Twitch hate raids will decrease after new features added


In an attempt to curb hate raid incidents, popular live streaming platform Twitch has revealed several new features to the platform.  

Twitch announced on its official Twitter page that it will allow streamers to request phone verification from a viewer to be able to chat.  

Adding a phone number surely isn’t enough to handle harassment, which is why Twitch is upgrading its existing email verification settings to allow creators to hold greater power over who gets to chat. 

“This feature has been many months in the making, but our work is not done. We’re actively building additional solutions to keep communities on Twitch safe,” Twitch wrote. 

With these new features, streamers can obtain the personal information of viewers in cases of harassment, as well as impose several restrictions.  For example, if a viewer has an account that is less than a week old or has been following the streamer for less than a day, the streamer can choose whether to let the viewer in or not. Exemption to VIP viewers or subscribers are also allowed. 

It’s extremely rare to find an online bot with a phone verification. Hence, harassment rates are bound to decrease. 

“Twitch also built ban evasion protections into the verification tools. Users are able to tie up to five accounts to a single phone number. If one account associated with a phone number is suspended, all other accounts associated with that same number are also suspended both site and channel-wide,” according to The Verge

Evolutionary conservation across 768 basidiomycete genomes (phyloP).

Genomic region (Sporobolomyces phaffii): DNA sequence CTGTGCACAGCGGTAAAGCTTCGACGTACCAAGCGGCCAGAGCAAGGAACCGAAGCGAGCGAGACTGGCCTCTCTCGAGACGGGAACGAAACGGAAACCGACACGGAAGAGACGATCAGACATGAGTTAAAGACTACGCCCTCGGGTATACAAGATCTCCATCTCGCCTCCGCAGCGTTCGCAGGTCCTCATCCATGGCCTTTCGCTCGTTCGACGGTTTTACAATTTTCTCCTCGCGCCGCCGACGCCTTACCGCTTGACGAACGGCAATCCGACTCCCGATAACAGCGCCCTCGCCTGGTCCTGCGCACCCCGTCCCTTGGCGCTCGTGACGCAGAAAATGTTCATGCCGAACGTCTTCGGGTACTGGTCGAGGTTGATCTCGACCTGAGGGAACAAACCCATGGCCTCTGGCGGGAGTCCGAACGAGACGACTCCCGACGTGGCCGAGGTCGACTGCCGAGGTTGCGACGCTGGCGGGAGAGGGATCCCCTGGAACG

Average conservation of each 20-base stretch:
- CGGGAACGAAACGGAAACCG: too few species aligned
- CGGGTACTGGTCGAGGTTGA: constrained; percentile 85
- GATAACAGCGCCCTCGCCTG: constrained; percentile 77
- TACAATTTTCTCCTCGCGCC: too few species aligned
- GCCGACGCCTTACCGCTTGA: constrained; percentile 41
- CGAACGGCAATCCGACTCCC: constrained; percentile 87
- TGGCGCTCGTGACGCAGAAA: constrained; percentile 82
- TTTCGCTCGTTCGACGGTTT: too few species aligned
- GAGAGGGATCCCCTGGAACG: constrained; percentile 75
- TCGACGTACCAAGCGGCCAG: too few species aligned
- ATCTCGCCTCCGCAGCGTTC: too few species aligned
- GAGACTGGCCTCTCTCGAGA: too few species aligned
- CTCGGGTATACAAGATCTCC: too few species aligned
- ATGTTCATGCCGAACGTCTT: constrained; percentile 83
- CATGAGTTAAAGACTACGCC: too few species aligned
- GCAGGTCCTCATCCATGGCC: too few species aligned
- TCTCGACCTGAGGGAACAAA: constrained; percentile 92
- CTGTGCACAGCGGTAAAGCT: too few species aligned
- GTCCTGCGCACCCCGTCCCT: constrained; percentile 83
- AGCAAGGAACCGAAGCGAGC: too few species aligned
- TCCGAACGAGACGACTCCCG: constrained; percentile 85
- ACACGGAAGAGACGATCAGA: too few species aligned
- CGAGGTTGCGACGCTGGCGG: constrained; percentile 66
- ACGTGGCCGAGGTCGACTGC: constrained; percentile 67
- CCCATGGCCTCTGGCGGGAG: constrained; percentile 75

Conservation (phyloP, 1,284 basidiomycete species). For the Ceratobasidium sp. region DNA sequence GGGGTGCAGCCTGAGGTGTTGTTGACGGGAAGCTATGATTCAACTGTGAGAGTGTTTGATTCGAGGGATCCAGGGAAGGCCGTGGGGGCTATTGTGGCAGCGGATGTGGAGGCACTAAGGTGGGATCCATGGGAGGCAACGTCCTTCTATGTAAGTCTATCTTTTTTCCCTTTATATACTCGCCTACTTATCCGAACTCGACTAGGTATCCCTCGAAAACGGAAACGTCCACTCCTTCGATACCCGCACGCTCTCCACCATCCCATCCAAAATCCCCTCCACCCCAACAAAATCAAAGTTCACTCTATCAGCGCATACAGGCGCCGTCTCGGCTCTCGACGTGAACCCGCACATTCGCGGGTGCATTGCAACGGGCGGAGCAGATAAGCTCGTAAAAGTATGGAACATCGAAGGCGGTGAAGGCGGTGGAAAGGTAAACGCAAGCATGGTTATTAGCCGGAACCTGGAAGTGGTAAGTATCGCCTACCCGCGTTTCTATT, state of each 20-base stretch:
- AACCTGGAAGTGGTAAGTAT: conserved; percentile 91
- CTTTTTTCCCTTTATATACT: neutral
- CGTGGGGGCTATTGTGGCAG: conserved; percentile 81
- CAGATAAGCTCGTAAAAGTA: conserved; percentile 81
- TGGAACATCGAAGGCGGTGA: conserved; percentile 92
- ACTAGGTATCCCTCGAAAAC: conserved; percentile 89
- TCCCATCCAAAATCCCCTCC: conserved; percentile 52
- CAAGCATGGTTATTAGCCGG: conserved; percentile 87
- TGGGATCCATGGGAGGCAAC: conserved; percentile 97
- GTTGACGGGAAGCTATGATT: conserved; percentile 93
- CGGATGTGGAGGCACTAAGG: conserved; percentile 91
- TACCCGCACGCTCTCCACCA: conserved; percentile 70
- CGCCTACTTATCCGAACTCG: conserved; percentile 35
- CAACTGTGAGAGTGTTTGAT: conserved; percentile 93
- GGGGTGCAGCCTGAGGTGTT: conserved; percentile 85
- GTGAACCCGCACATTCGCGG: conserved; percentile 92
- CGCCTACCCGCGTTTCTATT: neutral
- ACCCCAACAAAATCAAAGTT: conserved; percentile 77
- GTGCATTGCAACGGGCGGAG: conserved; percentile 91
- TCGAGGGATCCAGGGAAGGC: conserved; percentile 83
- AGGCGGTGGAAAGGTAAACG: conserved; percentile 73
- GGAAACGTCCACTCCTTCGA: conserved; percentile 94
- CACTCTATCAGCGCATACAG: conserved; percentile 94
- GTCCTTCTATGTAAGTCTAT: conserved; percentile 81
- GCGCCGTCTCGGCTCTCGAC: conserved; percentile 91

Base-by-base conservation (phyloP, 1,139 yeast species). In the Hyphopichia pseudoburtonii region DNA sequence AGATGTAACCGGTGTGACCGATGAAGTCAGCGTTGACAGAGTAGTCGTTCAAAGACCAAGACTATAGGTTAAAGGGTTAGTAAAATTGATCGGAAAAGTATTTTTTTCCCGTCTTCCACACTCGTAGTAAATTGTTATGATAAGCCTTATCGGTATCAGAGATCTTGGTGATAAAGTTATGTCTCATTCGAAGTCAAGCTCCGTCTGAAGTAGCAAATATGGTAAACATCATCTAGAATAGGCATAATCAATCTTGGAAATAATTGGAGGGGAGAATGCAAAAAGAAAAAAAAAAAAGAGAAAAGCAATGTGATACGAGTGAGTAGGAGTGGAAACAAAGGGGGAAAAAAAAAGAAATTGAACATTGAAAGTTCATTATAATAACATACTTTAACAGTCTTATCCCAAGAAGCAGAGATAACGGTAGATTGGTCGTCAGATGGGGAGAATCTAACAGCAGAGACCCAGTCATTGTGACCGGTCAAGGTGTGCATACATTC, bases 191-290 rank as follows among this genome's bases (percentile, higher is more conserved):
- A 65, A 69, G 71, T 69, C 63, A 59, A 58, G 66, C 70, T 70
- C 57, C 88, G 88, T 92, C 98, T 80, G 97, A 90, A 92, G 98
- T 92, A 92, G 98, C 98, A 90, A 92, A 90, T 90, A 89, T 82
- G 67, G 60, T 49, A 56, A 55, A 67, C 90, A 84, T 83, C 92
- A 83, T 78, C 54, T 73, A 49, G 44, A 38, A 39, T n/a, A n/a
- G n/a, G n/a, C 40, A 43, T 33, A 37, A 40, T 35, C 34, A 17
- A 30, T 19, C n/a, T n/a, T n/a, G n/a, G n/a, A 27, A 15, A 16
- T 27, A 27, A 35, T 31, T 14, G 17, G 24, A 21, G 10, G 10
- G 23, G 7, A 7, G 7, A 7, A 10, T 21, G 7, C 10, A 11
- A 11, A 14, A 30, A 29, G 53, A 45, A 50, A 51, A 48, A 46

Since August, streamers have been complaining about the flood of harassments they’re receiving, labelling it as “hate raids.”  

Hate raids occur when streamers’ chat is suddenly flooded with racist, homophobic, transphobic, and other hateful messages produced by tens and hundreds of bot accounts at the same time.  

To find a fix for this issue, streamers were heavily dependent on community developed features such as panic button programs and mass bot-banning tools. 

Hashtags regarding hate raids also bombarded Twitter user’s homepages, with a great number of users tweeting #twitchdobetter and #adayofftwitch hashtags. 

“This tool was inspired based on community feedback many months ago,” Angela Hession, vice president of Twitch’s trust and safety department told The Verge. 

“We need to do better at articulating our safety priorities and our progress, so the community knows what we’re working on and why,” Hession added, explaining that these tools are just the start of Twitch’s battle in combating harassment on the platform. 

The new safety features are now available on the app, as Hession emphasized to The Verge that the company wants to make sure users are aware of their number one priority, which is their safety.  

“Anyone experiencing any harassment or hate on our services is one too many. And we need to do a better job at communicating that,” Hession said.